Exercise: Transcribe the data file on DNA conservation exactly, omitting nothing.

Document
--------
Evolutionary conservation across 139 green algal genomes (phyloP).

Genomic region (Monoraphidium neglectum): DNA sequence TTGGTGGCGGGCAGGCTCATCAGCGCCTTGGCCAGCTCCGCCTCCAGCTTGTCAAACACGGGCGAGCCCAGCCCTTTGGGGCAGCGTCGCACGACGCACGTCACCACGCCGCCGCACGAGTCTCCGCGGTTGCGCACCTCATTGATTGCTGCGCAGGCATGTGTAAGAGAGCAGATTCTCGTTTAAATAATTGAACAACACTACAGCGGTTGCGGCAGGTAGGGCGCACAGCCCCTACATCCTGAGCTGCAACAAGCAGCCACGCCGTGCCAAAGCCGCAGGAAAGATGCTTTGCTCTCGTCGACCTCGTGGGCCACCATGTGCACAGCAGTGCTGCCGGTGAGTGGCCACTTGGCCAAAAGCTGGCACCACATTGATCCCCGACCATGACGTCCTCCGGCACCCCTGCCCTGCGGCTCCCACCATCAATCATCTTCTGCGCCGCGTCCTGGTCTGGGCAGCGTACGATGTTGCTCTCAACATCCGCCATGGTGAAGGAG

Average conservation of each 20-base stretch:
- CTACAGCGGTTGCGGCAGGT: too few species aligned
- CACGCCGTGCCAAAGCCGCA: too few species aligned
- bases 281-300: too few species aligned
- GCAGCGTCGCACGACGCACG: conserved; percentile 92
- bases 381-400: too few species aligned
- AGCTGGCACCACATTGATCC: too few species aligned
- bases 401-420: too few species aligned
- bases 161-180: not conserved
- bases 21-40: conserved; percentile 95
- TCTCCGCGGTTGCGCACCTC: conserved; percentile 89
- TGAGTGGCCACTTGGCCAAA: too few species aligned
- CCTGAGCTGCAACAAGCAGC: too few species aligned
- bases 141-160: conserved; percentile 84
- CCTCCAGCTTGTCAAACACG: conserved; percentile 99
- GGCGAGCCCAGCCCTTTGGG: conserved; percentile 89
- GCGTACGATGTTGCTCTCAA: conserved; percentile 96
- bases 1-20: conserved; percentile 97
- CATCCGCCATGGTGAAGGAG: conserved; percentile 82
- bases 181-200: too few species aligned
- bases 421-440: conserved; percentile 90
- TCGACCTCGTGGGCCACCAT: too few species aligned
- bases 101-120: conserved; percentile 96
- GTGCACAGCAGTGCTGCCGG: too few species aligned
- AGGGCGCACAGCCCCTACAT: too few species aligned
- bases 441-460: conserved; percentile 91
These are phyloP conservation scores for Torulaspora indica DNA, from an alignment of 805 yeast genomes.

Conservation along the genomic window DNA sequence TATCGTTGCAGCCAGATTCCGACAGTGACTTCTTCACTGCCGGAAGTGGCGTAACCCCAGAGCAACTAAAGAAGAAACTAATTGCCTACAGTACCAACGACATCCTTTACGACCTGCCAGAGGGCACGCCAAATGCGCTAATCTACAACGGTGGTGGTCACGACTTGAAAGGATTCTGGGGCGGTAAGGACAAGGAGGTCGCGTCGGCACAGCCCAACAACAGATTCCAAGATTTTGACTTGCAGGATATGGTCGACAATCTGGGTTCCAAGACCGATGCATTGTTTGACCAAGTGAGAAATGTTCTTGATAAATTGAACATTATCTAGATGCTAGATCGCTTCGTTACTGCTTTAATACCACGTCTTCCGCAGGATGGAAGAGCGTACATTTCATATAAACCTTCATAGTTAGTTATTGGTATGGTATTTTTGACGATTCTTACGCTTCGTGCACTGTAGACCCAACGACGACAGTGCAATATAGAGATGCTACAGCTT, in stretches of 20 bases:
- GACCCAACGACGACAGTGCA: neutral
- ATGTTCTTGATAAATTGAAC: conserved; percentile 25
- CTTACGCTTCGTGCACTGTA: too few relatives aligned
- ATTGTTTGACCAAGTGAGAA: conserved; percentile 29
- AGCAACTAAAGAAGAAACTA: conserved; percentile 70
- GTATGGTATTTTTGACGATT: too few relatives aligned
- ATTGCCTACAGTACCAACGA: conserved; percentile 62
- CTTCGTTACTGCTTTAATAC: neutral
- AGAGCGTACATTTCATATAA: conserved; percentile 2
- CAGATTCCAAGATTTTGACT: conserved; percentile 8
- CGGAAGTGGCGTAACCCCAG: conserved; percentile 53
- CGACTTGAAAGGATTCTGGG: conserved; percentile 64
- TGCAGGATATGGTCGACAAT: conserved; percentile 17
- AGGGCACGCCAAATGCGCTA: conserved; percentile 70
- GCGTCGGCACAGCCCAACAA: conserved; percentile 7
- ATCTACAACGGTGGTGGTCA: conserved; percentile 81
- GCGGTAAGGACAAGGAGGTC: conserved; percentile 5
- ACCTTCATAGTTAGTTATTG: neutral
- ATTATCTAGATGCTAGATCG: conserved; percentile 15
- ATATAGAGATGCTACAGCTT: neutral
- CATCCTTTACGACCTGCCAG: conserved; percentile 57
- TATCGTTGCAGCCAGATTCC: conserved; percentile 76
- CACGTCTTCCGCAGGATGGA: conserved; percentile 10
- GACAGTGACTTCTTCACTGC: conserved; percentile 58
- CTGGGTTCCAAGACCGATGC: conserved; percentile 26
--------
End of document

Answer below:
Evolutionary conservation across 139 green algal genomes (phyloP).

Genomic region (Monoraphidium neglectum): DNA sequence TTGGTGGCGGGCAGGCTCATCAGCGCCTTGGCCAGCTCCGCCTCCAGCTTGTCAAACACGGGCGAGCCCAGCCCTTTGGGGCAGCGTCGCACGACGCACGTCACCACGCCGCCGCACGAGTCTCCGCGGTTGCGCACCTCATTGATTGCTGCGCAGGCATGTGTAAGAGAGCAGATTCTCGTTTAAATAATTGAACAACACTACAGCGGTTGCGGCAGGTAGGGCGCACAGCCCCTACATCCTGAGCTGCAACAAGCAGCCACGCCGTGCCAAAGCCGCAGGAAAGATGCTTTGCTCTCGTCGACCTCGTGGGCCACCATGTGCACAGCAGTGCTGCCGGTGAGTGGCCACTTGGCCAAAAGCTGGCACCACATTGATCCCCGACCATGACGTCCTCCGGCACCCCTGCCCTGCGGCTCCCACCATCAATCATCTTCTGCGCCGCGTCCTGGTCTGGGCAGCGTACGATGTTGCTCTCAACATCCGCCATGGTGAAGGAG

Average conservation of each 20-base stretch:
- CTACAGCGGTTGCGGCAGGT: too few species aligned
- CACGCCGTGCCAAAGCCGCA: too few species aligned
- bases 281-300: too few species aligned
- GCAGCGTCGCACGACGCACG: conserved; percentile 92
- bases 381-400: too few species aligned
- AGCTGGCACCACATTGATCC: too few species aligned
- bases 401-420: too few species aligned
- bases 161-180: not conserved
- bases 21-40: conserved; percentile 95
- TCTCCGCGGTTGCGCACCTC: conserved; percentile 89
- TGAGTGGCCACTTGGCCAAA: too few species aligned
- CCTGAGCTGCAACAAGCAGC: too few species aligned
- bases 141-160: conserved; percentile 84
- CCTCCAGCTTGTCAAACACG: conserved; percentile 99
- GGCGAGCCCAGCCCTTTGGG: conserved; percentile 89
- GCGTACGATGTTGCTCTCAA: conserved; percentile 96
- bases 1-20: conserved; percentile 97
- CATCCGCCATGGTGAAGGAG: conserved; percentile 82
- bases 181-200: too few species aligned
- bases 421-440: conserved; percentile 90
- TCGACCTCGTGGGCCACCAT: too few species aligned
- bases 101-120: conserved; percentile 96
- GTGCACAGCAGTGCTGCCGG: too few species aligned
- AGGGCGCACAGCCCCTACAT: too few species aligned
- bases 441-460: conserved; percentile 91
These are phyloP conservation scores for Torulaspora indica DNA, from an alignment of 805 yeast genomes.

Conservation along the genomic window DNA sequence TATCGTTGCAGCCAGATTCCGACAGTGACTTCTTCACTGCCGGAAGTGGCGTAACCCCAGAGCAACTAAAGAAGAAACTAATTGCCTACAGTACCAACGACATCCTTTACGACCTGCCAGAGGGCACGCCAAATGCGCTAATCTACAACGGTGGTGGTCACGACTTGAAAGGATTCTGGGGCGGTAAGGACAAGGAGGTCGCGTCGGCACAGCCCAACAACAGATTCCAAGATTTTGACTTGCAGGATATGGTCGACAATCTGGGTTCCAAGACCGATGCATTGTTTGACCAAGTGAGAAATGTTCTTGATAAATTGAACATTATCTAGATGCTAGATCGCTTCGTTACTGCTTTAATACCACGTCTTCCGCAGGATGGAAGAGCGTACATTTCATATAAACCTTCATAGTTAGTTATTGGTATGGTATTTTTGACGATTCTTACGCTTCGTGCACTGTAGACCCAACGACGACAGTGCAATATAGAGATGCTACAGCTT, in stretches of 20 bases:
- GACCCAACGACGACAGTGCA: neutral
- ATGTTCTTGATAAATTGAAC: conserved; percentile 25
- CTTACGCTTCGTGCACTGTA: too few relatives aligned
- ATTGTTTGACCAAGTGAGAA: conserved; percentile 29
- AGCAACTAAAGAAGAAACTA: conserved; percentile 70
- GTATGGTATTTTTGACGATT: too few relatives aligned
- ATTGCCTACAGTACCAACGA: conserved; percentile 62
- CTTCGTTACTGCTTTAATAC: neutral
- AGAGCGTACATTTCATATAA: conserved; percentile 2
- CAGATTCCAAGATTTTGACT: conserved; percentile 8
- CGGAAGTGGCGTAACCCCAG: conserved; percentile 53
- CGACTTGAAAGGATTCTGGG: conserved; percentile 64
- TGCAGGATATGGTCGACAAT: conserved; percentile 17
- AGGGCACGCCAAATGCGCTA: conserved; percentile 70
- GCGTCGGCACAGCCCAACAA: conserved; percentile 7
- ATCTACAACGGTGGTGGTCA: conserved; percentile 81
- GCGGTAAGGACAAGGAGGTC: conserved; percentile 5
- ACCTTCATAGTTAGTTATTG: neutral
- ATTATCTAGATGCTAGATCG: conserved; percentile 15
- ATATAGAGATGCTACAGCTT: neutral
- CATCCTTTACGACCTGCCAG: conserved; percentile 57
- TATCGTTGCAGCCAGATTCC: conserved; percentile 76
- CACGTCTTCCGCAGGATGGA: conserved; percentile 10
- GACAGTGACTTCTTCACTGC: conserved; percentile 58
- CTGGGTTCCAAGACCGATGC: conserved; percentile 26